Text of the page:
- Sociability is the joyful, cooperative ability to engage with others. It derives from a collection of social-emotional skills that help children understand and express feelings and behaviors in ways that facilitate positive relationships, including active listening, self-regulation, and effective communication. We impact children's sociability when we help them understand that the words they choose make a difference to the relationships they create. When we teach them that every social interaction is tied to an emotional reaction, we help them avoid impulsive behavior and think through difficult situations before acting. We also build their capacity for collaborative teamwork.
- Resilience is the ability to meet and overcome challenges in ways that maintain or promote well-being. It incorporates attributes like grit, persistence, initiative, and determination. We build resilience when we push students gently to the edges of their intellectual, emotional, social, and physical comfort zones. Our support and encouragement as they take risks, overcome challenges, and grow from failure helps them learn to bounce back from life's ups and downs.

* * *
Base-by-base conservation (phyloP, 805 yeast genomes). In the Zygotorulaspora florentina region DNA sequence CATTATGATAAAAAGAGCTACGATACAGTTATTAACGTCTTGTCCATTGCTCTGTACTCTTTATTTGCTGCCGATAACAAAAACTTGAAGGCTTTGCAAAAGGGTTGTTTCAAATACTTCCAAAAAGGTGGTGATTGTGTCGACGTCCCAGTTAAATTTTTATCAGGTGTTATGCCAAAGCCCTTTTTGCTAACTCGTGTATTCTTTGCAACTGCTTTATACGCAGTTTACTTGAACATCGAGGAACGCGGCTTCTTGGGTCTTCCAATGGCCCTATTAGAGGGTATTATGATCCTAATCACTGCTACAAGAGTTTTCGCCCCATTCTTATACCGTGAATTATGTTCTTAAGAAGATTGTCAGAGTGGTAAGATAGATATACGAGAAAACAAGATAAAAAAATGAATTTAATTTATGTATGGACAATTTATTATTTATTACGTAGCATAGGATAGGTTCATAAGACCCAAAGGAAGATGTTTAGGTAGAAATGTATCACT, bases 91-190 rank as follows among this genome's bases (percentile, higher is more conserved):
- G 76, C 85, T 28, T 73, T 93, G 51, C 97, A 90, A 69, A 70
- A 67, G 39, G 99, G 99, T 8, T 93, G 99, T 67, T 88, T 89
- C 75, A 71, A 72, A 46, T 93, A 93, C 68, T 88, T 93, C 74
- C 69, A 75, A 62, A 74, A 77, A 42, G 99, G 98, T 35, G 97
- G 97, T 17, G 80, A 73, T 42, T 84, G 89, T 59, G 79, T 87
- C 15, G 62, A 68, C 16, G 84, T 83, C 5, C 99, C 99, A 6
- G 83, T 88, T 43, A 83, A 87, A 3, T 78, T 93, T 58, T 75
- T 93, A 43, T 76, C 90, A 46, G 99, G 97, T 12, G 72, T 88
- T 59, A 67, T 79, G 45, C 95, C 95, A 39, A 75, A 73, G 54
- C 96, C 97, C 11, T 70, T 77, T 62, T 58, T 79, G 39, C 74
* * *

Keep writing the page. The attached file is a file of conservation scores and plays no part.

- Self-awareness is the ability to examine and understand who we are relative to the world around us. It's developed through skills like self-reflection, meaning making, and honing core values and beliefs. It's situated at "true south" on the compass to symbolize that introspection is about looking into ourselves. Self-awareness impacts children's capacity to see themselves as uniquely different from other people. We stimulate students' self-awareness when we engage them in reflective conversations about values, beliefs, attitudes, and moral dilemmas. By encouraging them to understand and attend to their intellectual, emotional, social, and physical selves, we let them know that we value their full human potential.